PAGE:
Mountain Biking - Put it back together or buy new?
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10-16-05, 09:28 PM
After a 2 yr break from riding, I feel the need to get back into the saddle. A lot of that comes from my recent move to Fruita, Colorado. Every weekend I see bikes on top of cars, in the back of trucks, etc. There's apparently some killer riding around here, the guy in the local bike shop said there's over 200 trails around Fruita!!
Now for the dilema... I have a collection of parts that could be re-assembled, plus the addition of new parts, and be a decent hardtail. The parts consist of a '95, 19" Specialized StumpJumper frame, a '01 Marzocchi Bomber Z4 fork, a handful of XT components, etc. To make it rideable again, I'll need to replace the shifters/brake levers, bottom bracket, headset, wheel sets, cables and front derailuer.
So my question is... do I spend the money on putting it back together and riding on an old-school frame or should I just forget it and buy something new? (I think I'm really looking for excuses to buy a new full-suspension ride.) Thoughts?
Buy new. Your 10 year old Stumpy should be retired to Mexican food and beer runs. Maybe take her for a coffee run too.
10-16-05, 10:30 PM
Well if the frame is in good condition and depending on if it is any good. 10 years is a long time in biking. You might want to buy a new bike and put the stumpjuper together to have as a extra bike for running to the store.
Is there an echo in here?
10-17-05, 07:16 PM
Thanks for the advice folks, I think buying new is probably my best option. I was worried that the overall cost of getting the bike back together would be a good chunk of what a new bike would cost. Might as well spend wisely and have something to ride for 10 more yrs.
They're right, it would probably be good to just get a new bike, but it doesn't cost anything to look! Maybe check out some online sites and see how much your total would run for fixing your bike. It is free to look, which always gives me great pleasure. ;)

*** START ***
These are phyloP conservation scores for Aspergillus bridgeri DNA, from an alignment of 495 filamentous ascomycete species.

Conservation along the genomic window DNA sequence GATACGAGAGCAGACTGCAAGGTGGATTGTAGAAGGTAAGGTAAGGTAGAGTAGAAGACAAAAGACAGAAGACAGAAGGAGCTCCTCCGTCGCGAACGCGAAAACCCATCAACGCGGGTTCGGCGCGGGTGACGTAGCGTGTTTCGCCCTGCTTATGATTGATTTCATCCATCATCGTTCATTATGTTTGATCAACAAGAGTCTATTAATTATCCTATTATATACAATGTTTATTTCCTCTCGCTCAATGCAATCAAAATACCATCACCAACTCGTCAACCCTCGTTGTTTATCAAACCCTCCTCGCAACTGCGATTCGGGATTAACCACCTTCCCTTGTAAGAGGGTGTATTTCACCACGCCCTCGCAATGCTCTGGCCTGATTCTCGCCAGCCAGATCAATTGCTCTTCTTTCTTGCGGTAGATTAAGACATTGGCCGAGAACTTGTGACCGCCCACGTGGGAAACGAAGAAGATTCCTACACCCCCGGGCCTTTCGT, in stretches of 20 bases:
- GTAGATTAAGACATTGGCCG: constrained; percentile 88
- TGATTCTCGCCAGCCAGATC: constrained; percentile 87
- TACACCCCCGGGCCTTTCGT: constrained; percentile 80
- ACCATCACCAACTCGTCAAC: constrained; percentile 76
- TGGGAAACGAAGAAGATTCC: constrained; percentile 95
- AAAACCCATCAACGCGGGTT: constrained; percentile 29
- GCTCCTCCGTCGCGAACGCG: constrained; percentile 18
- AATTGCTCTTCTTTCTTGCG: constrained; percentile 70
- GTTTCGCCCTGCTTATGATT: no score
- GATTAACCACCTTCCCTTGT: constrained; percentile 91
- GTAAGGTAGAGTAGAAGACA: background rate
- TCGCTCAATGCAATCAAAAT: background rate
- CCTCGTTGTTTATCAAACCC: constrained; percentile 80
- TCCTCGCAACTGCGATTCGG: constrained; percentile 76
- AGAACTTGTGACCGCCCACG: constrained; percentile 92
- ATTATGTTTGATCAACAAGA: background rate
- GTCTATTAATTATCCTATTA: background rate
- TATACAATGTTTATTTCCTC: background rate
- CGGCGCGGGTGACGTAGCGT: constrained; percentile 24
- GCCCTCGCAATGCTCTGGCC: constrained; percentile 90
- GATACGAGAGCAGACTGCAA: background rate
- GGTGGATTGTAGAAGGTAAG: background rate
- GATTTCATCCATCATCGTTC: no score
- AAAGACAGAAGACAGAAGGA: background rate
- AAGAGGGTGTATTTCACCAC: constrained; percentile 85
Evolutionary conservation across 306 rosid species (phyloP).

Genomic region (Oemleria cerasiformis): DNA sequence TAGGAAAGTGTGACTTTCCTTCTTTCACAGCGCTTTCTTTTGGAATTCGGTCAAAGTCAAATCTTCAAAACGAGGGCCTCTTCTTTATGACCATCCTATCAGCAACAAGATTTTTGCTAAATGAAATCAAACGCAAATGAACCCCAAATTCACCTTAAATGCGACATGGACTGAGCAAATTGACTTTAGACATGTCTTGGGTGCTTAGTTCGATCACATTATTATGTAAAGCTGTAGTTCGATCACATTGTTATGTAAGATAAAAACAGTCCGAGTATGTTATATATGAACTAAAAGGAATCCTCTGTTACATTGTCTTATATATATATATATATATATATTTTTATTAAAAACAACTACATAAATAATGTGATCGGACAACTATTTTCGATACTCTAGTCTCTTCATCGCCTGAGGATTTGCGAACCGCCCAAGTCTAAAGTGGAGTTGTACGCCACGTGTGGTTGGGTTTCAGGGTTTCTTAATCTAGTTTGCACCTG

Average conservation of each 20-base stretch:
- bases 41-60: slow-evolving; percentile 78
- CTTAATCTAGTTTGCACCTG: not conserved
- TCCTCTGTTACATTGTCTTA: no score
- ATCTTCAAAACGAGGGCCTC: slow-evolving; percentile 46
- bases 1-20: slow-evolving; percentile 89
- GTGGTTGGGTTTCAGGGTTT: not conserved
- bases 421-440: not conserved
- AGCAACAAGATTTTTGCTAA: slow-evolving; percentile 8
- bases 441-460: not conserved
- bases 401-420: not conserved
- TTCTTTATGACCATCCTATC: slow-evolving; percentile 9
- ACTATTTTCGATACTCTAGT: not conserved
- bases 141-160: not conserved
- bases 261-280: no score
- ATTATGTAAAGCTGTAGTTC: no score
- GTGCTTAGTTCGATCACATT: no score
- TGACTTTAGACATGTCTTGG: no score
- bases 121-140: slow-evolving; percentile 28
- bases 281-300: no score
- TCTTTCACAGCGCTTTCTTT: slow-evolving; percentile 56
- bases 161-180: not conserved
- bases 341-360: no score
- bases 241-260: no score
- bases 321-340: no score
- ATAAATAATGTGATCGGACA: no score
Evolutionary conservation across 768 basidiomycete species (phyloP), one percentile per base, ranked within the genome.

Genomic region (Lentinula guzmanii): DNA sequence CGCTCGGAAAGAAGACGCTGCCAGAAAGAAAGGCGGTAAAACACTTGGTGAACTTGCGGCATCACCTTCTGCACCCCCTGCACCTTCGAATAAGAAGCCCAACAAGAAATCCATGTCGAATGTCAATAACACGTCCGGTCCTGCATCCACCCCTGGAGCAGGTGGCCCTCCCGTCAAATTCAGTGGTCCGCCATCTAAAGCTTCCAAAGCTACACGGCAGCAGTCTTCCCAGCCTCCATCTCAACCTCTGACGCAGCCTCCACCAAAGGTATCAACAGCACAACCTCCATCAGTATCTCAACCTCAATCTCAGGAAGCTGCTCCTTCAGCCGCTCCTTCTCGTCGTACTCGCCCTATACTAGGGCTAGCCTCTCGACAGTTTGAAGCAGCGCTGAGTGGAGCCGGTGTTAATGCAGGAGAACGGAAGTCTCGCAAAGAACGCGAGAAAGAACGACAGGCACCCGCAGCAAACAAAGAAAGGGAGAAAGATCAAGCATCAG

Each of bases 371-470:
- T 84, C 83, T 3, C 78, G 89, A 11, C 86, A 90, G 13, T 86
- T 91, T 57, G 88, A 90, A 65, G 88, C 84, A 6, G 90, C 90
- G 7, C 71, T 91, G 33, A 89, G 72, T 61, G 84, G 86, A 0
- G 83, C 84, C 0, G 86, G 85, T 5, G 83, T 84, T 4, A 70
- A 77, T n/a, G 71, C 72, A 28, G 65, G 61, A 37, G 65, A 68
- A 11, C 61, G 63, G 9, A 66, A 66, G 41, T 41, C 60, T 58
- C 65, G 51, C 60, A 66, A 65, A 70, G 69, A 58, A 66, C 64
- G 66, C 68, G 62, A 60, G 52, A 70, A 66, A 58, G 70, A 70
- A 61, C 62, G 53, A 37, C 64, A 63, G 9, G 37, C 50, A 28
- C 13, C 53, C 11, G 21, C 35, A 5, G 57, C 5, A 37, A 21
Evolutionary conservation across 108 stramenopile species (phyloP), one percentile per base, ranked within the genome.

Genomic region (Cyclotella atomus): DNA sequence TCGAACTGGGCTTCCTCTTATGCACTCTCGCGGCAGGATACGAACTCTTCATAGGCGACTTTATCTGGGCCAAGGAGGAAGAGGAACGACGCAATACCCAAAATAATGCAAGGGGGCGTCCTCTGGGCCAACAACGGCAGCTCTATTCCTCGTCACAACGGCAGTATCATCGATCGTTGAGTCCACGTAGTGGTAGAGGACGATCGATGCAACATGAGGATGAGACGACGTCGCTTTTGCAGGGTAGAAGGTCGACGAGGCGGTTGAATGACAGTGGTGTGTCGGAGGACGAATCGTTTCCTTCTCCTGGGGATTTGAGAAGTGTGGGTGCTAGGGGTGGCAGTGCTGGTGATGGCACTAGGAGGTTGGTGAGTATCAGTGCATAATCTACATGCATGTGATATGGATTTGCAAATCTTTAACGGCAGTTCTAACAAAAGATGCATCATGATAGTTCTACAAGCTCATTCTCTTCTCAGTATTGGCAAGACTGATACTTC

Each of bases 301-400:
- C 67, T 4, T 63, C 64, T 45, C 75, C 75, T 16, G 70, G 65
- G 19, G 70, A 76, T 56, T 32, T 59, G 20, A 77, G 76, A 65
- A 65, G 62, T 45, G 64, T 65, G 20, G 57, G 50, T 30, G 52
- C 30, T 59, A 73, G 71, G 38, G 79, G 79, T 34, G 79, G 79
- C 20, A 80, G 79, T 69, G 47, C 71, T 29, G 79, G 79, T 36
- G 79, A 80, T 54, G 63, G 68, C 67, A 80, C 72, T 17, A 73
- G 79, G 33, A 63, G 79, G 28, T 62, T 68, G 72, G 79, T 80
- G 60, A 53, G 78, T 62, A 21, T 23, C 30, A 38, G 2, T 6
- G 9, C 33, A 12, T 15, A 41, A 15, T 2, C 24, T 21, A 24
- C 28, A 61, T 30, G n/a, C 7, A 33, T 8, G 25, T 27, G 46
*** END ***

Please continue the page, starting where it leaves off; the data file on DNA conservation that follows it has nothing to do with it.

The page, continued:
some sites that I've found particularly appealing to look at are http://www.jensonusa.com/ http://www.nashbar.com/ and http://www.supergo.com. There are a couple more in the "Shop" section of this site (top bar): http://www.bikeforums.net/forumdisplay.php?f=224
10-17-05, 08:09 PM
I recently built a bike for my brother using old parts. It's a '94 Trek 930 frame, Rock Shox Quadra 10s (2 whole inches of travel! :D), an old STX front derailleur, Exage cranks, LX rear derailleur, and so on and so forth. It turned out quite nicely, and I cleaned out my closet pretty well. :p New items he had to buy:
He also bought a cheap Cateye headlight and taillight, as he rides only at night. He spent a total of about $160. It will need new shifters eventually. I used some ancient Altus rapidfire plus shifters and one of them just kind of fell apart. :lol: I put it back together and it works great for now, but I can't see it being very durable. :( The reason he chose to go this route is because he couldn't find any new, fairly affordable bikes that he liked, and the Trek frame was in great shape and reasonably light. I say if you really like the frame and fork, then go for it. Otherwise I'd buy a new bike.
10-17-05, 08:16 PM
I was in the same position earlier. I went to the shop to price the new parts I HAD to have to make the bike run, and it was around $400. For $800 I bought a new hardtail, disc brakes, 9-speed compo.
See my post and replies here: http://www.bikeforums.net/showthread.php?t=143291
My new ride: http://fujibikes.com/2005/bikes.asp?id=43 (I got the disc model I think is a late 1995, spec'd somewhat differently).
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